SAN DIEGO – Madison Bumgarner ascended a major league mound again in the Giants’ 5-3 loss Saturday afternoon, and it hardly mattered that his team was buried by 27 games in the NL West.
Every waking moment provides Bumgarner an opportunity to beat someone at something. This is the pitcher who turned patio furniture roping into a competitive sport.
So when Bumgarner stared down the San Diego Padres and struck out the first three batters he faced, you had to wonder: could he just go ahead and pitch every inning in the rest of this Giants season?
“Yeah, I mean, that was impressive, the way he located,” said Buster Posey, after catching Bumgarner for seven innings in a game that the Padres won on Hector Sanchez’s walk-off shot in the ninth.
“I didn’t really have any expectations. I hadn’t seen him pitch in awhile. He was pretty sharp considering he hasn’t pitched in a couple months. He was pretty sharp across the board.”
Any additional adrenaline? Any change in demeanor? Any clue that Bumgarner was starting for the first time in three months, since he separated his pitching shoulder in an April 20 dirt bike accident?
“It didn’t seem like it,” Posey said. “Yeah, he’d probably say it was a normal start. So probably no point in asking him.”
Just like there’s no point in asking Bumgarner whether he’s sorry for getting hurt while offroading on a day off in Colorado – an injury that contributed to his team’s season-long wipeout.
Bumgarner already expressed remorse without outright begging for forgiveness, even saying as recently as Monday’s rehab start at Single-A San Jose that “I put myself in this spot” and “I’m ready to help contribute, like I should’ve been doing this whole time.”
Asked to reflect on returning to a major league mound after what easily could have been a career-ending accident, Bumgarner said: “There’s a lot of different thoughts I have on it, on the whole process. I will say, it’s definitely nice to get back out there.”
Bumgarner held the Padres to four hits and a walk while striking out five in seven innings, but two of those hits left the ballpark. Matt Szczur hit a solo home run in the third inning. Then Bumgarner hung a curveball that Jabari Blash hit for a two-run shot in the fourth.
And while the Giants are no longer waiting for their ace to return, they’re still waiting for their first victory in a game that he starts this season.
Joe Panik hit a tying home run in the sixth inning but the Giants couldn’t push ahead, and then a familiar face spoiled Bumgarner’s return.
Sanchez, who caught one of Tim Lincecum’s no-hitters against the Padres in 2014, is making a tidy living by bedeviling his former club. He connected for a two-run home run against Steven Okert in the ninth inning to send the Giants to their fifth loss in five Bumgarner starts this season.
Jabari Blash hit a leadoff single against Cory Gearrin and the Padres executed a sacrifice bunt before Sanchez, who toted a .154 average into the game, connected on a 407-foot drive to left field.
Posey wanted Okert’s pitch inside, and said it probably caught too much of the plate – way too much, when you consider there was a base open.
The game probably was lost much earlier, though.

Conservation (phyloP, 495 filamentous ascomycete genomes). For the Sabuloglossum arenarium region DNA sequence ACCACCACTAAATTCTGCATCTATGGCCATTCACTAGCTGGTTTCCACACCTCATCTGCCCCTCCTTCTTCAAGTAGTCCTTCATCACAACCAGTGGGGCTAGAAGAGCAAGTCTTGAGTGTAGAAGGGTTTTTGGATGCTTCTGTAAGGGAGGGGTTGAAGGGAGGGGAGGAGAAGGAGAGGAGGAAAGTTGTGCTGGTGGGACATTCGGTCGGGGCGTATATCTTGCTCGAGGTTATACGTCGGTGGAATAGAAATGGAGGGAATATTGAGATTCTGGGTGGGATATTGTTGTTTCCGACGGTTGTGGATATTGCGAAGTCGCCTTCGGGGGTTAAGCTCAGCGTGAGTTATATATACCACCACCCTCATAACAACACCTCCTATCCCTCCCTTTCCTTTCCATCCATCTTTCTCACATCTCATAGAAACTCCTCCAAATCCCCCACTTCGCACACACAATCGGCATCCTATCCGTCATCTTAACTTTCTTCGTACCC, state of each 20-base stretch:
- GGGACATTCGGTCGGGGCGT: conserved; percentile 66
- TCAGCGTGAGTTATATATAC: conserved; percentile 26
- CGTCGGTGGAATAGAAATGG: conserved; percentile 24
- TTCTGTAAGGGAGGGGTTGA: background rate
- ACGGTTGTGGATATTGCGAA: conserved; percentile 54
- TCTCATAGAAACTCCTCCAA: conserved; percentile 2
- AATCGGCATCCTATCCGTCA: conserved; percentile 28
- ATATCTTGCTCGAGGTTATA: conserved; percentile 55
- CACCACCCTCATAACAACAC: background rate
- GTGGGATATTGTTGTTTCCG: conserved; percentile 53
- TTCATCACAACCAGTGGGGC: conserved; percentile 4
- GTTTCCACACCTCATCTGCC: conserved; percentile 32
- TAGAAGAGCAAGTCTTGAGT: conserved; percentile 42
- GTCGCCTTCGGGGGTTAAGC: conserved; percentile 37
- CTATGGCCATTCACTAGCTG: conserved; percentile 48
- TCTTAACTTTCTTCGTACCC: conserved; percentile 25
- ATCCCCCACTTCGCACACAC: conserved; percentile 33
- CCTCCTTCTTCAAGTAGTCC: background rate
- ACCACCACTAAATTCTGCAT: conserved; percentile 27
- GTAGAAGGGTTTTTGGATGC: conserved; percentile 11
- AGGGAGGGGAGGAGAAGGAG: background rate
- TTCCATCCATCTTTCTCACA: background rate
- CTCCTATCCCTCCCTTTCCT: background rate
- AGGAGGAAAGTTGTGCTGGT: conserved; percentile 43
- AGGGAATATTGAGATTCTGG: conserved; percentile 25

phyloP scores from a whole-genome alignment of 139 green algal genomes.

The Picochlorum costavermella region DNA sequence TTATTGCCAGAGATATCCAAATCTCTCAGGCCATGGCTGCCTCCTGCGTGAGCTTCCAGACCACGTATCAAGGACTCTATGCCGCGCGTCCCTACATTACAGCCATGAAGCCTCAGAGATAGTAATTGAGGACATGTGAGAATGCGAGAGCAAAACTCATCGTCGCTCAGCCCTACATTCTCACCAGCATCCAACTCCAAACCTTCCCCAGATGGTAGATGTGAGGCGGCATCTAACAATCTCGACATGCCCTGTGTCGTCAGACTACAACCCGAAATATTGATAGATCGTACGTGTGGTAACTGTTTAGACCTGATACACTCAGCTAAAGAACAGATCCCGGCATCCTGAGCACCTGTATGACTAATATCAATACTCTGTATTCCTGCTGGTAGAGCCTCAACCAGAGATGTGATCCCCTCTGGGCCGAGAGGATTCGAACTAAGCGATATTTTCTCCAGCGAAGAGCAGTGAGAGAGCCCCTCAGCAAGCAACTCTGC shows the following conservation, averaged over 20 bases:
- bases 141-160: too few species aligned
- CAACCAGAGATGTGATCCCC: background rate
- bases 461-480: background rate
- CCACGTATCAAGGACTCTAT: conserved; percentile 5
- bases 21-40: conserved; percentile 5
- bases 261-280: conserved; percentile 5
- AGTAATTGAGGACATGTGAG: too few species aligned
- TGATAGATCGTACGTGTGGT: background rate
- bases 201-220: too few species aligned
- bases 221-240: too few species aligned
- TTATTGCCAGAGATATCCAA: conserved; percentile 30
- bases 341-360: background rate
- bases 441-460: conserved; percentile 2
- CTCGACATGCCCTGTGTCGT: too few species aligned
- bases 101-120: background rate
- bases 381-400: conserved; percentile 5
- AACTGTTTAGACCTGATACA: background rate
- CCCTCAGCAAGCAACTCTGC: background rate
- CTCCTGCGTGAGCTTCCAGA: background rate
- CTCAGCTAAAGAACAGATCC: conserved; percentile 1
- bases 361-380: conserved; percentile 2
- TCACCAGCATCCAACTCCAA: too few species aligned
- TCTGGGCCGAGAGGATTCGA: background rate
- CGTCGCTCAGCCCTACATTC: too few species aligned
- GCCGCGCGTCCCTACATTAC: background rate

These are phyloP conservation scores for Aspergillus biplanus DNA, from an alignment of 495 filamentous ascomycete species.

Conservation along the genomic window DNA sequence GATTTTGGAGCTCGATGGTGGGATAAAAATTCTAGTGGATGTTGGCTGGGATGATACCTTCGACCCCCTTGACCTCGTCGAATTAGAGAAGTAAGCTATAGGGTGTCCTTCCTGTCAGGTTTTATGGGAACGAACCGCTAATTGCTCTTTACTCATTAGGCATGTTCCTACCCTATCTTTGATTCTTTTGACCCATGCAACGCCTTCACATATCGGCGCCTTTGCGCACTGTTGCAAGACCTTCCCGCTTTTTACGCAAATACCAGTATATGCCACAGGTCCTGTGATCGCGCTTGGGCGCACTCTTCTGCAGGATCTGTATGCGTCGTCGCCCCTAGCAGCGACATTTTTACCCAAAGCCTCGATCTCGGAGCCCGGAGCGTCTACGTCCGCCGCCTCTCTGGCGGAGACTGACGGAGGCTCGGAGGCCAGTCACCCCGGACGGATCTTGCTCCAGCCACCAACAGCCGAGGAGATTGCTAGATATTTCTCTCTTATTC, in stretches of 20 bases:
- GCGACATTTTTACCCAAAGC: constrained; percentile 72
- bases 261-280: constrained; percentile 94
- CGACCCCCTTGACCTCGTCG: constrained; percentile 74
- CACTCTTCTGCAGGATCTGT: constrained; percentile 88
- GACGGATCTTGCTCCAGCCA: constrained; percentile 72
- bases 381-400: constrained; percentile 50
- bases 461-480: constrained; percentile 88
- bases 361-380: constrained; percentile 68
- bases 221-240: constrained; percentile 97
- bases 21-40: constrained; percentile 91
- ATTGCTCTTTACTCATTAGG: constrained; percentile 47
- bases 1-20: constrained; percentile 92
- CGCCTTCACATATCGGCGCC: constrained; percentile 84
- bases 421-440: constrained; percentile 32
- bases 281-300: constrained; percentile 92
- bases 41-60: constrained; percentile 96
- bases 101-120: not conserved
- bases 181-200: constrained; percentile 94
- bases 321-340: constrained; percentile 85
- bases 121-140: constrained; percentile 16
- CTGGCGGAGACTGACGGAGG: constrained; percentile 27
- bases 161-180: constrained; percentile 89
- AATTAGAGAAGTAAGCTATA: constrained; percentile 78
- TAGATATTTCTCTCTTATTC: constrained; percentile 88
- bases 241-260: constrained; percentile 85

The Giants came within a millimeter of handing Bumgarner a 6-0 lead in the second inning.
They scored twice in the first against Jhoulys Chacin despite squinting into a mix of golden sky and shadow, as Hunter Pence lined a two-run single. They loaded the bases in the second inning, too, but Posey’s deep drive to left field settled in Szczur’s glove with his back against the wall.
Chacin’s back was against something firm as well. He was approaching 60 pitches through two innings, and it appeared the Padres bullpen would be tasked with soaking up innings.
But the Giants stranded Brandon Crawford following a leadoff double in the third, and they didn’t get another runner to second base until Panik hit a tying home run in the sixth.
Bumgarner’s fastball averaged 89-90 mph but he had enough movement with his cutter and curve to keep the Padres off balance. He worked a seven-pitch second inning and only paid for the two home run balls.
“I felt pretty good the whole time,” Bumgarner said. “We gradually built up to it. We were making pitches from the first inning on tonight.”
The Giants roster is far from whole. Exhibit A: they created roster room for Bumgarner by putting their other front-of-the-rotation presence, Johnny Cueto, on the 10-day disabled list with blister precursors on three of the five fingers on his pitching hand.
But there had to be a mental boost to see Bumgarner back on the mound, throwing from that same, sidewinding arm slot.
“He looked the same,” Giants manager Bruce Bochy said. “His delivery, everything, it looked good. I think his command was good. He was excited, being back.
“I’m not surprised by anything Bum does. It was just a solid effort. We checked on him to see where he was after six, and he said he felt great. Then he went out and threw great in the seventh.”
After missing three months, Bumgarner said he wanted to give the Giants as much as he could – no matter where they are in the standings. He was happy to get through the seventh.
“For sure, because I knew I wouldn’t be able to go much over 100 pitches – or they weren’t going to let me, anyway,” he said.
All Credit Goes To This Website: Source link